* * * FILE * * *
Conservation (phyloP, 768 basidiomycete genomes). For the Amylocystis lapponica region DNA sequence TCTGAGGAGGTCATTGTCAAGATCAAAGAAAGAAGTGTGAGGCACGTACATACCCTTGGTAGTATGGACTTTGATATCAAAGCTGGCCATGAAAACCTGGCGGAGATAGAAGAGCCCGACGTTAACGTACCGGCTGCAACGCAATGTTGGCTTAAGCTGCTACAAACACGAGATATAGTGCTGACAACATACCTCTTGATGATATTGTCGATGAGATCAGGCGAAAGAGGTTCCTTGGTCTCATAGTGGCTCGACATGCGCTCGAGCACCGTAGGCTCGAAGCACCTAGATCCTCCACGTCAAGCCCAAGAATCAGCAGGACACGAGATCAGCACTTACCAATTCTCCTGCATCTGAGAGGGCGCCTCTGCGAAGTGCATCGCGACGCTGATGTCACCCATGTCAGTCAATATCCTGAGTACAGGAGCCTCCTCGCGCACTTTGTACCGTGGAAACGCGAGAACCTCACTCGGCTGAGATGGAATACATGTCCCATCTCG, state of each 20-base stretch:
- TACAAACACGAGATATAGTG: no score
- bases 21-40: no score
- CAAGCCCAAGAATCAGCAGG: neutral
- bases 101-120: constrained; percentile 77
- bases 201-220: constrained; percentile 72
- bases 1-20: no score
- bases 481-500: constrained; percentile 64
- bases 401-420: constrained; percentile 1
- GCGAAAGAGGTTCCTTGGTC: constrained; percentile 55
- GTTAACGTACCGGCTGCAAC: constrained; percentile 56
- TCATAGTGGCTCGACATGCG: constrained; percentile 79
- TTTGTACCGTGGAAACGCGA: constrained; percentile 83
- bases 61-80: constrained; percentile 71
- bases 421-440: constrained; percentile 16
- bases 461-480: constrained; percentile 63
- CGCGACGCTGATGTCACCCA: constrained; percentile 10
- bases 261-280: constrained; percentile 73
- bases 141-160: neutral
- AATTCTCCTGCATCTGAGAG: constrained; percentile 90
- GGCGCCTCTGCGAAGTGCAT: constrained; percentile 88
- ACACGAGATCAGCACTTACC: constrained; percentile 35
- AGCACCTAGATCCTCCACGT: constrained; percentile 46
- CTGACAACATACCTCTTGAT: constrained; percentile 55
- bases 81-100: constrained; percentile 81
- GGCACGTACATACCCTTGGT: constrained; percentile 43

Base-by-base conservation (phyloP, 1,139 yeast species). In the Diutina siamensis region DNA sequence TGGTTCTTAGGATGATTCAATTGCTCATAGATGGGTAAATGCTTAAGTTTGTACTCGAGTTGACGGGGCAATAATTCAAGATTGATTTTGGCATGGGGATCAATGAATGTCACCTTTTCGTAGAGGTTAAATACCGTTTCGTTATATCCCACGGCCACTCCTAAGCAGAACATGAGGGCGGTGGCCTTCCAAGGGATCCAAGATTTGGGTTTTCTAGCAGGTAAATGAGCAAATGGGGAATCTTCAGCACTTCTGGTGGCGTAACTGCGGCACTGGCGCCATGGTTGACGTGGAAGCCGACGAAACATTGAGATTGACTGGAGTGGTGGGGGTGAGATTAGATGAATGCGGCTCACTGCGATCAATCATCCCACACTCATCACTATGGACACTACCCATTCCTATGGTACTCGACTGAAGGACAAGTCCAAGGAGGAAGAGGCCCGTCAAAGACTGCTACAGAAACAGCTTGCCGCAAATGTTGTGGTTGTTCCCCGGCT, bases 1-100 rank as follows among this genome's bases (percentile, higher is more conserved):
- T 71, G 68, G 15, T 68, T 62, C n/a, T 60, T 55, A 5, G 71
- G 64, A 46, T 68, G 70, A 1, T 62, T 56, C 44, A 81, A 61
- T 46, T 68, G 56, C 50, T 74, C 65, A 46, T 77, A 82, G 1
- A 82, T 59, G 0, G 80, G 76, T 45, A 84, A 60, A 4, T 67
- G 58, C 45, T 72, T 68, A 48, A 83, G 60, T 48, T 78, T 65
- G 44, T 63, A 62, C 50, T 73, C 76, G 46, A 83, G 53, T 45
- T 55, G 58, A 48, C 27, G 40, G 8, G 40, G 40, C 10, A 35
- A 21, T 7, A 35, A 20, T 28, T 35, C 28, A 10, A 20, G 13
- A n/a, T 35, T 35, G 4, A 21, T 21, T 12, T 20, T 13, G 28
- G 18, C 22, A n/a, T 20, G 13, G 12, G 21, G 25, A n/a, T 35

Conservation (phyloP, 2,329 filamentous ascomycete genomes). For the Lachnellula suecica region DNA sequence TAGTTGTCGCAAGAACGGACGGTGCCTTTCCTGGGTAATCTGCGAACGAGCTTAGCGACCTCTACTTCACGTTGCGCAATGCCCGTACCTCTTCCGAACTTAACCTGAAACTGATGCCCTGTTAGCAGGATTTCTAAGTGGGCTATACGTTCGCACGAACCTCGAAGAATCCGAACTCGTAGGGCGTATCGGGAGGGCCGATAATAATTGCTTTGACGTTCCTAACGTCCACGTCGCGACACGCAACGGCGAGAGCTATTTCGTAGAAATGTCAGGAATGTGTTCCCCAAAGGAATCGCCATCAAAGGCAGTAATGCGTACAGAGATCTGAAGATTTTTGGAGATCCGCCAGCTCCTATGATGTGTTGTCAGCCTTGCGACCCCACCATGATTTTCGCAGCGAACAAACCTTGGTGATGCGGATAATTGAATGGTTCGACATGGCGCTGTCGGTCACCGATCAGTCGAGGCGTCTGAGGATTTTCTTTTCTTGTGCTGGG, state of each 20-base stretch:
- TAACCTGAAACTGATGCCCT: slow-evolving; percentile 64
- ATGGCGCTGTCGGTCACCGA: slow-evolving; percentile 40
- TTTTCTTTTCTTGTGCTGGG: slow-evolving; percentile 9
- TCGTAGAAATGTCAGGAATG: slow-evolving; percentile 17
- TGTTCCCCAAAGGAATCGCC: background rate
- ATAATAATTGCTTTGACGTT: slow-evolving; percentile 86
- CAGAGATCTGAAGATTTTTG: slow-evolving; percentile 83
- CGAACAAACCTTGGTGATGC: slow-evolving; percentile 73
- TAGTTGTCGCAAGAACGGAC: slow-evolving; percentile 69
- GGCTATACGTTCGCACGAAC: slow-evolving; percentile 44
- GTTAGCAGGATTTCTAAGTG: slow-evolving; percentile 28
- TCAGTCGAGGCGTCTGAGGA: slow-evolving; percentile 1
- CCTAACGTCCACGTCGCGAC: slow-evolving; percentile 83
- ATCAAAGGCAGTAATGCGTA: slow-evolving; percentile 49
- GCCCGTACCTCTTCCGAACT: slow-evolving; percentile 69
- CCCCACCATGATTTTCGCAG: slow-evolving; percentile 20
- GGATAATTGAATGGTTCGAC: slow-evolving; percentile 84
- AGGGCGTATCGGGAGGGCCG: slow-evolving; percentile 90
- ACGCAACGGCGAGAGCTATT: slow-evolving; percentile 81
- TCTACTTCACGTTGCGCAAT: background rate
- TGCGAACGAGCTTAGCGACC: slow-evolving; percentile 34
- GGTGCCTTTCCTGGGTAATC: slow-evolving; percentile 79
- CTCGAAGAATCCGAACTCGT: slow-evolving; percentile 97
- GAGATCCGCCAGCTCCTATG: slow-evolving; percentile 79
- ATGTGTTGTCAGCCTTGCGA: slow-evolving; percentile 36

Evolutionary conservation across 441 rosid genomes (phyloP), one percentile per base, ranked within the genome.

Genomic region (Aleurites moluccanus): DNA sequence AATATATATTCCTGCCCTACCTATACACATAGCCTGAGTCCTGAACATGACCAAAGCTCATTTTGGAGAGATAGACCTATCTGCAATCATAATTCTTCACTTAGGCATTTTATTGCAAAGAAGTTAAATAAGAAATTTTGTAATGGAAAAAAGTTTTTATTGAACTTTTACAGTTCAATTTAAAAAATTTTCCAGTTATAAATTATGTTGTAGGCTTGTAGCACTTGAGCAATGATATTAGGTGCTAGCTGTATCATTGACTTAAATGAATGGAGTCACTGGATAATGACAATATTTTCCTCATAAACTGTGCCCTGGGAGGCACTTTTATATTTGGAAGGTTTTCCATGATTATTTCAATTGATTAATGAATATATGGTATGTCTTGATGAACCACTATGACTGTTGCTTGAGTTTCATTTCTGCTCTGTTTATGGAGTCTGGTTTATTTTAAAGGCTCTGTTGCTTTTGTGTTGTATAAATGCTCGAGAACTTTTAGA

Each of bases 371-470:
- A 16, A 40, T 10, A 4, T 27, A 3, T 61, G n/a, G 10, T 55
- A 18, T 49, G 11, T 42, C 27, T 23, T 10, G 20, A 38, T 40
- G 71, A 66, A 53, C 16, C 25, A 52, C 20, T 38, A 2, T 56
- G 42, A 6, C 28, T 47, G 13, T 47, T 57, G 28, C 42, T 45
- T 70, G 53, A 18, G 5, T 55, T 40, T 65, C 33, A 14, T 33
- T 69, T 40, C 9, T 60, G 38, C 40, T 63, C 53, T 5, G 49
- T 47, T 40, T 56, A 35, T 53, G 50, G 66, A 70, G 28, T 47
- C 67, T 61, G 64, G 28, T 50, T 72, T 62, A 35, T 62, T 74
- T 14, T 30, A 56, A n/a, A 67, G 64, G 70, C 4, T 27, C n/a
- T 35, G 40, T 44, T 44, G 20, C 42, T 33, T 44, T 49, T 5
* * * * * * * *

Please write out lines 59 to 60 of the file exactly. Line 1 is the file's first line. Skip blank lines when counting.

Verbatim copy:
- TGCGAACGAGCTTAGCGACC: slow-evolving; percentile 34
- GGTGCCTTTCCTGGGTAATC: slow-evolving; percentile 79